I had heard good things about this book from Bethany and Corinne, but I didn’t expect to fall in love with the characters and story like I did. Isn’t that always a pleasant surprise? Plus, I just realized today that this is on the 1001 Books list! I’m on a roll so far this year!
“Two years after my mother died, my father fell in love with a glamorous blond Ukrainian divorcee. He was eighty-four and she was thirty-six” (1). Thus begins A Short History of Tractors. As Nadia, the narrator, and her older sister, Vera, begin to investigate their father’s new romance, they realize that Valentina, the Ukrainian tramp, is probably seeking marriage in order to obtain a UK visa. But their father is hell bent on marrying his little Ukrainian strumpet–the one with the marvelous chest. The story is a battle between logical reality and very illogical romance as the daughters watch their father’s situation go from bad to worse.
While the premise sounds amusing, A Short History is full of deceptively heavy themes. Lewycka tells an endearing story of two daughters trying to take care of their father, but the daughters themselves don’t get along. Nadia begins to discover that while she is a “Peacetime Baby,” her sister suffered much in labor camps as a “War Baby” after her parents fled Soviet controlled Ukraine and before they found refuge in the UK. Nadia and Vera have polar opposite views of immigration, social reform, feminine rights, marriage and divorce, education, post-colonialism, really anything where one can take a definite side. Nadia seeks to discover her heritage while Vera does everything in her power to keep the family history in the past.
Even while this slim novel surprisingly contains so much meat, it is Lewycka’s writing style that endeared me to the book. While the writing is in many ways simple and fluid, Lewycka also plays a great deal with the language, especially as Nadia’s father and Valentina are not native speakers of English. Nadia herself has such a personable voice that beckons the reader to take her side, to like her and trust her despite her continued impatience with her father and her continued disdain for Valentina. In a sense the writing is very intimate, like listening to a best friend’s narrative about her childish father.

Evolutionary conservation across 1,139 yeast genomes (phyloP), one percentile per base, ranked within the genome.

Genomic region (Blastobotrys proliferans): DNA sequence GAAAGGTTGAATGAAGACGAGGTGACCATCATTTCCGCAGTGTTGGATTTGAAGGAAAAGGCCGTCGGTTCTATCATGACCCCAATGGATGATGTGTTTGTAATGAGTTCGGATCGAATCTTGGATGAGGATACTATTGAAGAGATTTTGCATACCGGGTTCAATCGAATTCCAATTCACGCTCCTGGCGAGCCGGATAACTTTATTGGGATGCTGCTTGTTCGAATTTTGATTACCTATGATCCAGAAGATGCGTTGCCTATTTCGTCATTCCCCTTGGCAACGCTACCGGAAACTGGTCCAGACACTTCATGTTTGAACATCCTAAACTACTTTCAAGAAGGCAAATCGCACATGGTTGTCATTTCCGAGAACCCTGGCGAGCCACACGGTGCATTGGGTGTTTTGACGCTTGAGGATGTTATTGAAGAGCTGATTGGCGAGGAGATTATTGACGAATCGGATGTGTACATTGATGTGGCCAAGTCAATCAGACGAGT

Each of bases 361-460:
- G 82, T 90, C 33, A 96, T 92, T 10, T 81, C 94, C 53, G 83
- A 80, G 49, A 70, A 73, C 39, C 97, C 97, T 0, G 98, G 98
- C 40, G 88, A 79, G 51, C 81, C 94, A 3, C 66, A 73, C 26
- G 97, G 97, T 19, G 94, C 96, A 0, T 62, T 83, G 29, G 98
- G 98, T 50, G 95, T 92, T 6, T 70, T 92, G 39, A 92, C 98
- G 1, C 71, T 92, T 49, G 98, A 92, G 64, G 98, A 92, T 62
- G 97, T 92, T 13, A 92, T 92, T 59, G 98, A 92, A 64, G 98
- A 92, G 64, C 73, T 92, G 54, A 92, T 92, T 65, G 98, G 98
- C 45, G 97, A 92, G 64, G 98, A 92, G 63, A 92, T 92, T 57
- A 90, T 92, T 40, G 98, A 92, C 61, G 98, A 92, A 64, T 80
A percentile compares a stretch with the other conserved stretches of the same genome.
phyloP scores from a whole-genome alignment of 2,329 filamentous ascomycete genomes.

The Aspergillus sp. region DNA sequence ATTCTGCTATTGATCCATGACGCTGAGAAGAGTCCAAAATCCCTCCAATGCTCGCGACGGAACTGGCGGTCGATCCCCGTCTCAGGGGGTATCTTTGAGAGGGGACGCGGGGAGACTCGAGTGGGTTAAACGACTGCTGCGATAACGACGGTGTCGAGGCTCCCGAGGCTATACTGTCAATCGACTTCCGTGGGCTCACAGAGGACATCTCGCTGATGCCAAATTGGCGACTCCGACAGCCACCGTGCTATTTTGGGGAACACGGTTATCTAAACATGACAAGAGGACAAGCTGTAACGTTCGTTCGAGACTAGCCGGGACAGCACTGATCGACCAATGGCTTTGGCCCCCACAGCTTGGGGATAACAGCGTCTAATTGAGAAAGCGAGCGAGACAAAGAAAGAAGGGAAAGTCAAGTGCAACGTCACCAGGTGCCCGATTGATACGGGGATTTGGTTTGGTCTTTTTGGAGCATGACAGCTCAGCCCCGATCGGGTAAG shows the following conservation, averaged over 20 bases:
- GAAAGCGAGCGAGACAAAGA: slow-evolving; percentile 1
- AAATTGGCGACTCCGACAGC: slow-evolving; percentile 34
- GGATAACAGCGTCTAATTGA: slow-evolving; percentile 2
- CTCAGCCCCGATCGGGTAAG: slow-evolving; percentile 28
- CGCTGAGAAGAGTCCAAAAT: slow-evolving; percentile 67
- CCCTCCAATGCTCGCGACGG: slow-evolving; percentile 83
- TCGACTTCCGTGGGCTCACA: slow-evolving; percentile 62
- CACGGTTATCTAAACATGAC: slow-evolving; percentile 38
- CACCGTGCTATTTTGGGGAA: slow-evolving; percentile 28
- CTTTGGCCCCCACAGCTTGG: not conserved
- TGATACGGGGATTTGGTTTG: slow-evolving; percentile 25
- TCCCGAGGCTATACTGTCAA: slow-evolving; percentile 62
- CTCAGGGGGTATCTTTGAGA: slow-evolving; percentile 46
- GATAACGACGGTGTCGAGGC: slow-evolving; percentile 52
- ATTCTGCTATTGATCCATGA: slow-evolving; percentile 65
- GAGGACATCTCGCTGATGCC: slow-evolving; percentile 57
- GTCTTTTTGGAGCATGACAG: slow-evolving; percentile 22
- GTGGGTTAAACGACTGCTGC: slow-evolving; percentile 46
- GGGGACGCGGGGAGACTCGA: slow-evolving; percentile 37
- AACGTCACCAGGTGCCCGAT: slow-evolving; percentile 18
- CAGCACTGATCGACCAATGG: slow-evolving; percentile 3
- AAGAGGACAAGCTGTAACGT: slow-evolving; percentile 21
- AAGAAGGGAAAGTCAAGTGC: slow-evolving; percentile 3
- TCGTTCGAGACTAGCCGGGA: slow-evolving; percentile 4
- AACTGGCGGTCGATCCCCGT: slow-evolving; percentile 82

I don’t think I’m doing this book justice. In a few words this book is funny and heartbreaking, endearing and thought-provoking. I’d definitely recommend A Short History, and while it didn’t take too terribly long to read, I’ll be remembering the characters for a time. This book is my first for the 2009 Orbis Terranum Challenge (Ukraine–although Lewycka was actually born in a refugee camp in Kiel, Germany).
ORBIS TERRANUM CHALLENGE 2009
*The Inheritance of Loss – India
*Cry The Beloved Country – South Africa
*Doctor Zhivago – Russia
*Short History of Tractors in Ukrainian – Ukraine
*Suite Francaise – France
*Graceland – Nigeria
*The Horseman’s Graves – Canada
*Septembers of Shiraz – Iran
*Possession – UK